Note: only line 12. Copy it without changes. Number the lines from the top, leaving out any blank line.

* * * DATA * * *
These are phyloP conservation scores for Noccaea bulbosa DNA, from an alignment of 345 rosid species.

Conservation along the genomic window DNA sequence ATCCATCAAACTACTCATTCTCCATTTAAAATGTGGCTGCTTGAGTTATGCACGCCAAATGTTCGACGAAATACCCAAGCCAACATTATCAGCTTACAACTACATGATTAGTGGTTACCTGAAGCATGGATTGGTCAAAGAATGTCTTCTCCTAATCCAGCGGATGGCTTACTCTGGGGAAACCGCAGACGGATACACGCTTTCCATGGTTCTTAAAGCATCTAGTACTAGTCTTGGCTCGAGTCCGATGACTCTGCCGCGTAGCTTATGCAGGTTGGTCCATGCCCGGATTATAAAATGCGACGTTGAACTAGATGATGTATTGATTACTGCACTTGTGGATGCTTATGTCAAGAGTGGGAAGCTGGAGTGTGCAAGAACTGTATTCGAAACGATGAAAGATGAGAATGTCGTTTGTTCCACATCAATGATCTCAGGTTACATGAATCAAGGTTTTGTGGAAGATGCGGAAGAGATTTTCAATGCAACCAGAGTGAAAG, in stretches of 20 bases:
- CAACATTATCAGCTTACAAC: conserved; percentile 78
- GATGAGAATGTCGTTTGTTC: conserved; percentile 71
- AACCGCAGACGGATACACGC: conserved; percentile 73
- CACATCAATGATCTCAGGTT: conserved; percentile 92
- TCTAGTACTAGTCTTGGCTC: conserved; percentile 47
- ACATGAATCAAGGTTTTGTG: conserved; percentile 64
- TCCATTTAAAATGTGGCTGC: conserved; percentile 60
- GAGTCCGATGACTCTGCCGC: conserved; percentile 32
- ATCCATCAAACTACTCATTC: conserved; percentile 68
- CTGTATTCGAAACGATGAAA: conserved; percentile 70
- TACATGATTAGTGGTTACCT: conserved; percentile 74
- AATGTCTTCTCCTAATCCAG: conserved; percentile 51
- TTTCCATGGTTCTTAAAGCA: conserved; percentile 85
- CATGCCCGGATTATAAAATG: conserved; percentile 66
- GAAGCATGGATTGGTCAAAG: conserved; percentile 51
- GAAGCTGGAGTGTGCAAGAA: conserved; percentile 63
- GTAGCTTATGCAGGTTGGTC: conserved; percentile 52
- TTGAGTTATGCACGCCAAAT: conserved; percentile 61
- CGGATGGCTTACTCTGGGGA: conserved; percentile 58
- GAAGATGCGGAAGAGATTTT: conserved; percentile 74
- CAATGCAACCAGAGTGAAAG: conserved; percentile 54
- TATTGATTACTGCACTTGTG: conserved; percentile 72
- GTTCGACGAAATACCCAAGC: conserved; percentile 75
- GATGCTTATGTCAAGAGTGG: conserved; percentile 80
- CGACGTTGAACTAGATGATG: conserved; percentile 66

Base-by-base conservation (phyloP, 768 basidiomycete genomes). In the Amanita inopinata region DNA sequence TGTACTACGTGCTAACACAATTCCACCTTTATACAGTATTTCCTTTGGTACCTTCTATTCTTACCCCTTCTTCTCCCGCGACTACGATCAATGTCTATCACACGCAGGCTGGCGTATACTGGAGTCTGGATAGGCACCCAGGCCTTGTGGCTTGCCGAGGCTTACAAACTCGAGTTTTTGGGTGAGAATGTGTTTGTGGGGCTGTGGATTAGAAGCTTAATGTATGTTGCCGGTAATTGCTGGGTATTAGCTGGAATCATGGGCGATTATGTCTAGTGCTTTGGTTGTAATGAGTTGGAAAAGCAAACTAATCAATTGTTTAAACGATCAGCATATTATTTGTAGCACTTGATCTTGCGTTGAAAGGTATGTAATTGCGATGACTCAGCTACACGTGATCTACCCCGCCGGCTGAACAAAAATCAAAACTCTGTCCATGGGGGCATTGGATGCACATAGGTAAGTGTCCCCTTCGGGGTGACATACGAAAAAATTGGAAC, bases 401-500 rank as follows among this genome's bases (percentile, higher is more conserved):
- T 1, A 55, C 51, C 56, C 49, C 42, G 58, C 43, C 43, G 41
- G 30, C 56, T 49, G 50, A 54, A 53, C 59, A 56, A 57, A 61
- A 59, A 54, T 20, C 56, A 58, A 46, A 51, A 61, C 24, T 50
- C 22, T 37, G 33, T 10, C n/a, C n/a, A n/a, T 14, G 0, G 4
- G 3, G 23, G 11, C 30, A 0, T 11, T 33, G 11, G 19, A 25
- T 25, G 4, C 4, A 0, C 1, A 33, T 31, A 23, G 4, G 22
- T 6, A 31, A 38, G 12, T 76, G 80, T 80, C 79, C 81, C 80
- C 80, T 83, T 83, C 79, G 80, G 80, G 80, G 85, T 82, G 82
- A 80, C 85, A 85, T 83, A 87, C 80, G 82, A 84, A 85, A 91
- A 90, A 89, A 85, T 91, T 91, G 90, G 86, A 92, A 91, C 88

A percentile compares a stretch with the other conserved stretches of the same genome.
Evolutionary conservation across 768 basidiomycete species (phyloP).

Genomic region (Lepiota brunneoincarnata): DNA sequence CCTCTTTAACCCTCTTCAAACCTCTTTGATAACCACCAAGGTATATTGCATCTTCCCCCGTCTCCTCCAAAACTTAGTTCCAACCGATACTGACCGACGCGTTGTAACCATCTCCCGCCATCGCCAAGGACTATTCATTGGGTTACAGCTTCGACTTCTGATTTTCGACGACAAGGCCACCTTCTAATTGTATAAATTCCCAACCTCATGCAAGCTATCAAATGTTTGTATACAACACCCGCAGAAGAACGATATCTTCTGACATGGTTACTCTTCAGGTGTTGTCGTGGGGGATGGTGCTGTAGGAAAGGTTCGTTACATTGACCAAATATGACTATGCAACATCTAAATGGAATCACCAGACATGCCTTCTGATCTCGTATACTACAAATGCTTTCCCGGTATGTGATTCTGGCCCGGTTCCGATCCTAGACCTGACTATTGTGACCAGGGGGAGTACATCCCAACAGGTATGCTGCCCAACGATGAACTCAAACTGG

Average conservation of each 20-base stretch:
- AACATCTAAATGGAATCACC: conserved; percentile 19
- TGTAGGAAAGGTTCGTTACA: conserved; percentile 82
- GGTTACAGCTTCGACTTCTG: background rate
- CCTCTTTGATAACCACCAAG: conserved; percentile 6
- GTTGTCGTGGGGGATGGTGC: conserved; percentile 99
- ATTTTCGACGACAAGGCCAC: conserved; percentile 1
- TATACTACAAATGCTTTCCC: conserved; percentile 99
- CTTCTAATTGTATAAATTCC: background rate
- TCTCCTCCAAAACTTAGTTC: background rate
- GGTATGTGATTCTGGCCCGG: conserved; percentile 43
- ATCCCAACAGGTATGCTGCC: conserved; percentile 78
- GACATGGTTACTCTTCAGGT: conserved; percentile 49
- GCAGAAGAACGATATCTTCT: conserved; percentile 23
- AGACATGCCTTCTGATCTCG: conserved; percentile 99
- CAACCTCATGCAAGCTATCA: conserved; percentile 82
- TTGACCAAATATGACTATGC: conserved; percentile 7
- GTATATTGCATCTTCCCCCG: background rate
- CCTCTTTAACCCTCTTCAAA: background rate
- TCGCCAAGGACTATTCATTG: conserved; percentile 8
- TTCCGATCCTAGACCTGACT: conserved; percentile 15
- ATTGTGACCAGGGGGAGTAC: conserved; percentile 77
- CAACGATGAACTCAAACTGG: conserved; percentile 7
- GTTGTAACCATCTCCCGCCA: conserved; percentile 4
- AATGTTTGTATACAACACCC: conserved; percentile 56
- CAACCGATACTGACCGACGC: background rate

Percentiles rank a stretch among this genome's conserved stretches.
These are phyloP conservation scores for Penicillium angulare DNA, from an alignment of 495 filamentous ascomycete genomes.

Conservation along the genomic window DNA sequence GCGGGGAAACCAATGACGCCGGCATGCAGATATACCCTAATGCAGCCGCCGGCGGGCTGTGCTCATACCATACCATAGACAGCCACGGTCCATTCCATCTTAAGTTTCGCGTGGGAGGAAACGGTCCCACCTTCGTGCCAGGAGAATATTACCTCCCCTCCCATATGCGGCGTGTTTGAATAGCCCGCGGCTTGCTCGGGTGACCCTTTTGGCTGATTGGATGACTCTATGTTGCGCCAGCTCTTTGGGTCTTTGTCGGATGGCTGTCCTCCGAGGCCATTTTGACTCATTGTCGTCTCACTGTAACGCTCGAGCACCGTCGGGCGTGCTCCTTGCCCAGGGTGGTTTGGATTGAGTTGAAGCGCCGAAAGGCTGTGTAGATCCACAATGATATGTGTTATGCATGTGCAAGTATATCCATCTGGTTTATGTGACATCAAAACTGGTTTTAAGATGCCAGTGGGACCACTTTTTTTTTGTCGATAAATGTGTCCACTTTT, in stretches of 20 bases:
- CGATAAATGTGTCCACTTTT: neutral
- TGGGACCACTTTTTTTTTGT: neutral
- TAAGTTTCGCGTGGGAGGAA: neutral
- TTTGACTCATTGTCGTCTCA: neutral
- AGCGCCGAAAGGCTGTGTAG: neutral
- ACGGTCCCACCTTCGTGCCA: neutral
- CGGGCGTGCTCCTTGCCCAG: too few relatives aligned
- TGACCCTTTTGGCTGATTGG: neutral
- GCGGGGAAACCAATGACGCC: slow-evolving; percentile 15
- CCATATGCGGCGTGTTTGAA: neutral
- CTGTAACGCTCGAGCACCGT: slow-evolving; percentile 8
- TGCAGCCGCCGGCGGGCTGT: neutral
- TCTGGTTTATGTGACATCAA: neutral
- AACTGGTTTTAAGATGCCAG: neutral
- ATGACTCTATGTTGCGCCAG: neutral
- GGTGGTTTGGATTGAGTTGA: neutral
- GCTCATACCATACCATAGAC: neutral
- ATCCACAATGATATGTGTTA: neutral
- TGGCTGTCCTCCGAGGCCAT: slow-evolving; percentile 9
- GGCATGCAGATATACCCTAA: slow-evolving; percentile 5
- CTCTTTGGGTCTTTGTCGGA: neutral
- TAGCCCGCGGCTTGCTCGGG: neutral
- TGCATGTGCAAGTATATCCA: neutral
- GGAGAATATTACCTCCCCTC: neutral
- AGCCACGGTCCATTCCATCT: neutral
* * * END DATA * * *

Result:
- CTGTATTCGAAACGATGAAA: conserved; percentile 70